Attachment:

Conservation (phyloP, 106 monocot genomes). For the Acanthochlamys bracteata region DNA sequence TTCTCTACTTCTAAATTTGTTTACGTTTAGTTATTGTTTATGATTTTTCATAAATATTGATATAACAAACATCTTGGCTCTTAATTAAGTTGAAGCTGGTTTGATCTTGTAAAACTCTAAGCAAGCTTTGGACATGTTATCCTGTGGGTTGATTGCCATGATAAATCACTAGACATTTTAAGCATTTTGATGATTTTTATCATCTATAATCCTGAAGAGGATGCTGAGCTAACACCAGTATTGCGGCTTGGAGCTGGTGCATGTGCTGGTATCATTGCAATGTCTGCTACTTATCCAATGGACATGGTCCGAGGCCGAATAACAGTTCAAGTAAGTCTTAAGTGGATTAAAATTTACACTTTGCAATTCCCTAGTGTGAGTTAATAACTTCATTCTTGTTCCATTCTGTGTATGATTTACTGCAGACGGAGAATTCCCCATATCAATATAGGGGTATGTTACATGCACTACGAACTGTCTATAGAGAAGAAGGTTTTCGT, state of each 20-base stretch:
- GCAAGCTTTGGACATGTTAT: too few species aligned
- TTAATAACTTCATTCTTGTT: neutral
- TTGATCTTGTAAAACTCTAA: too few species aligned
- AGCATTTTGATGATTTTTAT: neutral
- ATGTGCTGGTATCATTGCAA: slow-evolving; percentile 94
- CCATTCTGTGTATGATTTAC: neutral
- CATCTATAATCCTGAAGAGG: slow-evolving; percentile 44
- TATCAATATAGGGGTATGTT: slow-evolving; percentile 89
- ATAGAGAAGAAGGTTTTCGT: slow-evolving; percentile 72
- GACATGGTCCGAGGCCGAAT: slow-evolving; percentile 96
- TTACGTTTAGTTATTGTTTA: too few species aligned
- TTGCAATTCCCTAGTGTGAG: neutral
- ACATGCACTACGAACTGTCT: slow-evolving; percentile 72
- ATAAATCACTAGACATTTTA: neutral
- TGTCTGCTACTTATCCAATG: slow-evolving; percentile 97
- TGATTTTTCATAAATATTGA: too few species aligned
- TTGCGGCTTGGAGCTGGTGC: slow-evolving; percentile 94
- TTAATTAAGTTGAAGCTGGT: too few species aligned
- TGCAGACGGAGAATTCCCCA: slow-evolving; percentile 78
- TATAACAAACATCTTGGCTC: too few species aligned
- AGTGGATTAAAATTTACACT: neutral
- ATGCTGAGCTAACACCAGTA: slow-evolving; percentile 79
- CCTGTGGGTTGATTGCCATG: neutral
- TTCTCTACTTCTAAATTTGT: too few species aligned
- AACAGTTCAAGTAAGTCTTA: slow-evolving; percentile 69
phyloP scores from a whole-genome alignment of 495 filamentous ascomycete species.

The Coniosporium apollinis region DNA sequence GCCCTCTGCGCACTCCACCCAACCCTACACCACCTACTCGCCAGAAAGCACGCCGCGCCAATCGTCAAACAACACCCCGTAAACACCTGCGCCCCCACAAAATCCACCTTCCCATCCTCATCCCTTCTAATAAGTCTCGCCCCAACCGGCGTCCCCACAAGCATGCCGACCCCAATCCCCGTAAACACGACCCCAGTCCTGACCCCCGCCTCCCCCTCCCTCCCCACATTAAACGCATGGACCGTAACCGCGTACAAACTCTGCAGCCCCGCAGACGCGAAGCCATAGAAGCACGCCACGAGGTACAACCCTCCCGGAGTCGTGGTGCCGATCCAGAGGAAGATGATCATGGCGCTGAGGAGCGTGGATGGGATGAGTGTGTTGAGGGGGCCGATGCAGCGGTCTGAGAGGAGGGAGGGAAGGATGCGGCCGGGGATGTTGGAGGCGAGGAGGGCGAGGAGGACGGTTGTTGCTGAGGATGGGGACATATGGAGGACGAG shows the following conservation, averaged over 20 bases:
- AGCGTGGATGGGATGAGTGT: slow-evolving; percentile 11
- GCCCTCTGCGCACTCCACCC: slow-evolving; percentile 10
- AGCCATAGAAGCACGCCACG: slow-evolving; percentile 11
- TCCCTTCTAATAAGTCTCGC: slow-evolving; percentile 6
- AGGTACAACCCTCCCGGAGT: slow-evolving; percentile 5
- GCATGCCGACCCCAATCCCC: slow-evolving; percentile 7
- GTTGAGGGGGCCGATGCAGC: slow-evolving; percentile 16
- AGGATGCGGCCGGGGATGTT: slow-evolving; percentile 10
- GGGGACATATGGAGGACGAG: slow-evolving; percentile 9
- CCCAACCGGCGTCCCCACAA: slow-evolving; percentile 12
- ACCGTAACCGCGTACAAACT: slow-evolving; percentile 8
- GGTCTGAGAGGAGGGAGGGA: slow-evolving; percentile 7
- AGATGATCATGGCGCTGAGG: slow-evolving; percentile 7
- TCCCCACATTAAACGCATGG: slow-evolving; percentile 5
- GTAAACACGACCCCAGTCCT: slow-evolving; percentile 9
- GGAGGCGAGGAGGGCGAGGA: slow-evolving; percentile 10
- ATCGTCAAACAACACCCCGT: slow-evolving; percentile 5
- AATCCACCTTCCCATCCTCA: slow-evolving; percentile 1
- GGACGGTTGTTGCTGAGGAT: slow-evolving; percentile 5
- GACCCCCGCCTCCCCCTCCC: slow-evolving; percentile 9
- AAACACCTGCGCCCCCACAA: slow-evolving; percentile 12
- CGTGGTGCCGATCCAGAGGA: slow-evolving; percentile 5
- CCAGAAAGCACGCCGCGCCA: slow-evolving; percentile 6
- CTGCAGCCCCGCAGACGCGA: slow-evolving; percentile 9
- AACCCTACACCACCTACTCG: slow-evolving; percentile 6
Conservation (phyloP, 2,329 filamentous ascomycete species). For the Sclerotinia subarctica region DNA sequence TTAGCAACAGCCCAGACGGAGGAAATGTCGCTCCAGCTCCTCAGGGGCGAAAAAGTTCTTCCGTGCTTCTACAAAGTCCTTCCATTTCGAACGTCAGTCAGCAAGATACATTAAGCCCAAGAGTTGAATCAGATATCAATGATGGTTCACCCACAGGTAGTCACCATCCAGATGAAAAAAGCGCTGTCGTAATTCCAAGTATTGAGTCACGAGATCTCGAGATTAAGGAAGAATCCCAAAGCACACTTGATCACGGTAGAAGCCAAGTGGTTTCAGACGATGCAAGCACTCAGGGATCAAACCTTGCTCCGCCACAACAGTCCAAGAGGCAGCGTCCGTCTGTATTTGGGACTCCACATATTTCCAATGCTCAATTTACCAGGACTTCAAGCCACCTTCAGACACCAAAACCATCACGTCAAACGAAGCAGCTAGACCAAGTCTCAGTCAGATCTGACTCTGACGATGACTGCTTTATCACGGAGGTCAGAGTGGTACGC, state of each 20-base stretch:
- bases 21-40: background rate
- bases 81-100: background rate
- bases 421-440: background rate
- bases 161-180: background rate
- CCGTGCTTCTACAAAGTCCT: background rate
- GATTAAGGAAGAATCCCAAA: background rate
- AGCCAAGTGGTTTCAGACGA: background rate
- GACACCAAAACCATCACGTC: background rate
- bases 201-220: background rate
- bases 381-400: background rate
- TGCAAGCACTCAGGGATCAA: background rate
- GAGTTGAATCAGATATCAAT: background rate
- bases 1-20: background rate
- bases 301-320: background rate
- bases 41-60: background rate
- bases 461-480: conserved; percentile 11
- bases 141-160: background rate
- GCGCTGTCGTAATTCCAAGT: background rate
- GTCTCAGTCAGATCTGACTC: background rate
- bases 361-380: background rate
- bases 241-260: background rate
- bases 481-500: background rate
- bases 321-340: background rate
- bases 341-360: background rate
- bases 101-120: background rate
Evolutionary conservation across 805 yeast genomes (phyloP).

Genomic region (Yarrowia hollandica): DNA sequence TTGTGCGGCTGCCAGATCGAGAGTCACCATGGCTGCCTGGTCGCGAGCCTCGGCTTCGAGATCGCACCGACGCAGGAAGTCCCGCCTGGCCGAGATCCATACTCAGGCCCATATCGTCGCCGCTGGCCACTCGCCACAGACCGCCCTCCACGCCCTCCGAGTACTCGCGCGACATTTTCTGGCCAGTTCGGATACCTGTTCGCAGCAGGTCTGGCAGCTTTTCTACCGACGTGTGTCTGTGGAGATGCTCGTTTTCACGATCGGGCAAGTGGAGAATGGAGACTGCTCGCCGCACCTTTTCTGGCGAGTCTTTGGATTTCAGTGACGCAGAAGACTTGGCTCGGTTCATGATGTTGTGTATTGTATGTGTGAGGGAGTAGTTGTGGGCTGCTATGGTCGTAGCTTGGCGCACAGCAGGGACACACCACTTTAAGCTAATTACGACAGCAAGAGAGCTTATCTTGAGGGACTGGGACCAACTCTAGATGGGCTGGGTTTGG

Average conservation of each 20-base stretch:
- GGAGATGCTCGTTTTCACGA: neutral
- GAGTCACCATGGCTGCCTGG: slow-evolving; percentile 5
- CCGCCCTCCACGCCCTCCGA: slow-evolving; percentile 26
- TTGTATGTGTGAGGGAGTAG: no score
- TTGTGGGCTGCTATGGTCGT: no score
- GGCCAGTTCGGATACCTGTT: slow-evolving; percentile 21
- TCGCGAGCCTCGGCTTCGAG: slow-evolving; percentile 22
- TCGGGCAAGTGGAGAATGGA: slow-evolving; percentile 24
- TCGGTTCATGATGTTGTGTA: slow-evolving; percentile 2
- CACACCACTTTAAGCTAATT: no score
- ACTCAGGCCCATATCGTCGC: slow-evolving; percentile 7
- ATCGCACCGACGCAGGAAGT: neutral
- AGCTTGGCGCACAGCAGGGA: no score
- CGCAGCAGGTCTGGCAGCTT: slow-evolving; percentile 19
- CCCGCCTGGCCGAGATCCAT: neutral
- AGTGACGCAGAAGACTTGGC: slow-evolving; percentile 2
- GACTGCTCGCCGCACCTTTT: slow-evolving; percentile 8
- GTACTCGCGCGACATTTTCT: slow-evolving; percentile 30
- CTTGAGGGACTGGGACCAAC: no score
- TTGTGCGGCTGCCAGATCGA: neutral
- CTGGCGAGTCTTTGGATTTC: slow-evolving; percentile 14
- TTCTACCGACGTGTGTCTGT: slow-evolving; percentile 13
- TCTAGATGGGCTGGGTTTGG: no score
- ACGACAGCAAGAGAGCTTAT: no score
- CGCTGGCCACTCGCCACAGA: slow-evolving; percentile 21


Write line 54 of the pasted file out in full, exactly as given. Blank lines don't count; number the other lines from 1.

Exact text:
Conservation (phyloP, 2,329 filamentous ascomycete species). For the Sclerotinia subarctica region DNA sequence TTAGCAACAGCCCAGACGGAGGAAATGTCGCTCCAGCTCCTCAGGGGCGAAAAAGTTCTTCCGTGCTTCTACAAAGTCCTTCCATTTCGAACGTCAGTCAGCAAGATACATTAAGCCCAAGAGTTGAATCAGATATCAATGATGGTTCACCCACAGGTAGTCACCATCCAGATGAAAAAAGCGCTGTCGTAATTCCAAGTATTGAGTCACGAGATCTCGAGATTAAGGAAGAATCCCAAAGCACACTTGATCACGGTAGAAGCCAAGTGGTTTCAGACGATGCAAGCACTCAGGGATCAAACCTTGCTCCGCCACAACAGTCCAAGAGGCAGCGTCCGTCTGTATTTGGGACTCCACATATTTCCAATGCTCAATTTACCAGGACTTCAAGCCACCTTCAGACACCAAAACCATCACGTCAAACGAAGCAGCTAGACCAAGTCTCAGTCAGATCTGACTCTGACGATGACTGCTTTATCACGGAGGTCAGAGTGGTACGC, state of each 20-base stretch: